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|A Common Flirt
Written by Robbin
(5/8/2010 5:59 p.m.)
in consequence of the missive, What is (almost) everyone here suggesting to a first-time..., penned by Adrian
I agree Mr. Bennet should have listened to Lizzy because although he may not be privy to the realities of Jane’s or Wickham’s situation he knows enough of Lydia’s behavior to be cautious on that score alone since too young, too stupid and too inexperienced means little to him. Lizzy and Mr. Bennet think Lydia is silly and flirts every chance she gets: To Flirt - To act with levity; to be guilty of a kind of coquetry. (Johnson’s 1824). Not only is Lydia a flirt but in Ch. 41 Lizzy describes her as a flirt “in the worst and meanest degree of flirtation” in that she possesses a “rage for admiration” that excites contempt and censure in sensible people.
While there was an officer in Meryton, they would flirt with him; and while Meryton was within a walk of Longbourn, they would be going there for ever. (37)
I don’t think Lizzy or Mr. Bennet believe Lydia intends to sacrifice her virginity in Brighton. It is but one very bad possibility among many possibilities for trouble. Lizzy thinks Lydia’s non-stop flirting with anything in a red coat is an evil to them all; Jane’s lost hopes, affected by family impropriety, are evidence of it. Lizzy’s warning that Lydia, if not stopped will be known as the “most determined flirt that ever made herself and her family ridiculous” shows the she sees Lydia’s behavior as self-destructive to her own reputation and harmful to her sisters’ as well. I think Mr. Bennet’s consolation to Lizzy for her worries is revealing of his views on Lydia:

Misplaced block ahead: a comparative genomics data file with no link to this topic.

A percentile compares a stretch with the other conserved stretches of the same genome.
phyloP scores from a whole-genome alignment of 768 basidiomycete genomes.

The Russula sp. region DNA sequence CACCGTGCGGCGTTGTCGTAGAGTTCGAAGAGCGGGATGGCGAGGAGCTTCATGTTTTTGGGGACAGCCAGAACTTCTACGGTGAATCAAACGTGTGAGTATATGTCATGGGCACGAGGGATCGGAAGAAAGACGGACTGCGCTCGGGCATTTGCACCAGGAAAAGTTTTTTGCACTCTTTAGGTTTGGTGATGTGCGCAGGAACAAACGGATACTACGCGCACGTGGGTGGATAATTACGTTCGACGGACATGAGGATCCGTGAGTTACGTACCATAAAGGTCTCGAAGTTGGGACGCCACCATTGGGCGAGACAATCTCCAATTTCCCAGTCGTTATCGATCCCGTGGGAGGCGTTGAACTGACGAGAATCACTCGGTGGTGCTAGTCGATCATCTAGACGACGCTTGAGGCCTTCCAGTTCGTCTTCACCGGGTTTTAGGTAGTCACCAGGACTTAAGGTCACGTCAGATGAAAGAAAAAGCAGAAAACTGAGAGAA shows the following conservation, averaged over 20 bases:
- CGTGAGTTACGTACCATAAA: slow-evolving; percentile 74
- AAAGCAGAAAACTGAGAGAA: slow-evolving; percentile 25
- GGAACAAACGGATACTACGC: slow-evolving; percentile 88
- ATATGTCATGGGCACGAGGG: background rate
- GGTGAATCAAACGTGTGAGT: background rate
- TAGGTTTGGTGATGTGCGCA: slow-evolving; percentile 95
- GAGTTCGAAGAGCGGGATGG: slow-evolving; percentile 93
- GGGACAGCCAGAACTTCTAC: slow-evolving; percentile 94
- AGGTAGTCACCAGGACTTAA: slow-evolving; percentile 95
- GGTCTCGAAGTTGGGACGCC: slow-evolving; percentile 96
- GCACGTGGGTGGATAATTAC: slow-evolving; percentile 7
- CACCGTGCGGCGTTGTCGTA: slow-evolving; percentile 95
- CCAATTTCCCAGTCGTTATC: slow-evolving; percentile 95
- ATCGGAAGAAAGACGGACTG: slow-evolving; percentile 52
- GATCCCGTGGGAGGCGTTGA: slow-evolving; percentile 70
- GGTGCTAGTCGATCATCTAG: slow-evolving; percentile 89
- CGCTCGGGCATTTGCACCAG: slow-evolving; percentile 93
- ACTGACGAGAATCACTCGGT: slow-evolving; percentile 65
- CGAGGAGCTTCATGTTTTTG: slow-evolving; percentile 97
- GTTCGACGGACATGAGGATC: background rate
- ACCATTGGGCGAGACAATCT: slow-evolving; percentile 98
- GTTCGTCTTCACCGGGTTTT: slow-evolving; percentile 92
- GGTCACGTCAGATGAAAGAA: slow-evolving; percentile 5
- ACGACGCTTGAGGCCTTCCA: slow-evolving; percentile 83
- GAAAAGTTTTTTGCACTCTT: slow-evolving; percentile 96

“Do not make yourself uneasy, my love. Wherever you and Jane are known you must be respected and valued; and you will not appear to less advantage for having a couple of -- or I may say, three very silly sisters.” (41)
His consolation is also an admission that his youngest daughters’ behavior does not show them to advantage which ought to elicit more than amusement as their future depends on their marriageability. His claim “she cannot grow many degrees worse, without authorizing us to lock her up for the rest of her life” is said jokingly but is yet another admission Lydia’s behavior is harmful. Mr. Bennet knows Lydia will expose herself in Brighton and understands it is to her disadvantage as well as her sisters but apparently stops short of feeling it is lastingly harmful or destructive because only Lizzy & Jane ever try to check Lydia’s imprudent behavior (37).
I think Lydia’s “easy manners” (9), “high animal spirits” (9) and “wild giddiness” (41) that is uninfluenced by a proper sense of decorum coupled with her “youth… ignorance and emptiness of… mind” is a recipe for trouble but the danger must increase when she is given more freedom to govern the extent of her pleasures. There is a hint her moral instruction has not taken too well in a penchant to blaspheme (19, 23, 39) and add flirtations of the meanest degree and the following descriptions of temper and character and I think it is enough to create some worry in this reader at what trouble Lydia might get herself into or invite upon herself from others:
She was very equal, therefore, to address Mr. Bingley on the subject of the ball (9)
Miss Lydia's pressing entreaties that they [Denny & Wickham] would come in… (15)
Lydia, always unguarded and often uncivil, boisterously exclaimed… (23)
Lydia, self-willed and careless, would scarcely give them a hearing. They were ignorant, idle, and vain. (37)
The rapture of Lydia… Wholly inattentive to her sister's feelings… flew about the house in restless ecstacy, calling for every one's congratulations, and laughing and talking with more violence than ever… (41)
Mrs. Bennet… impressive in her injunctions that she would not miss the opportunity of enjoying herself as much as possible -- advice which there was every reason to believe would be attended to… (41)
Thanks for reading! (:D)
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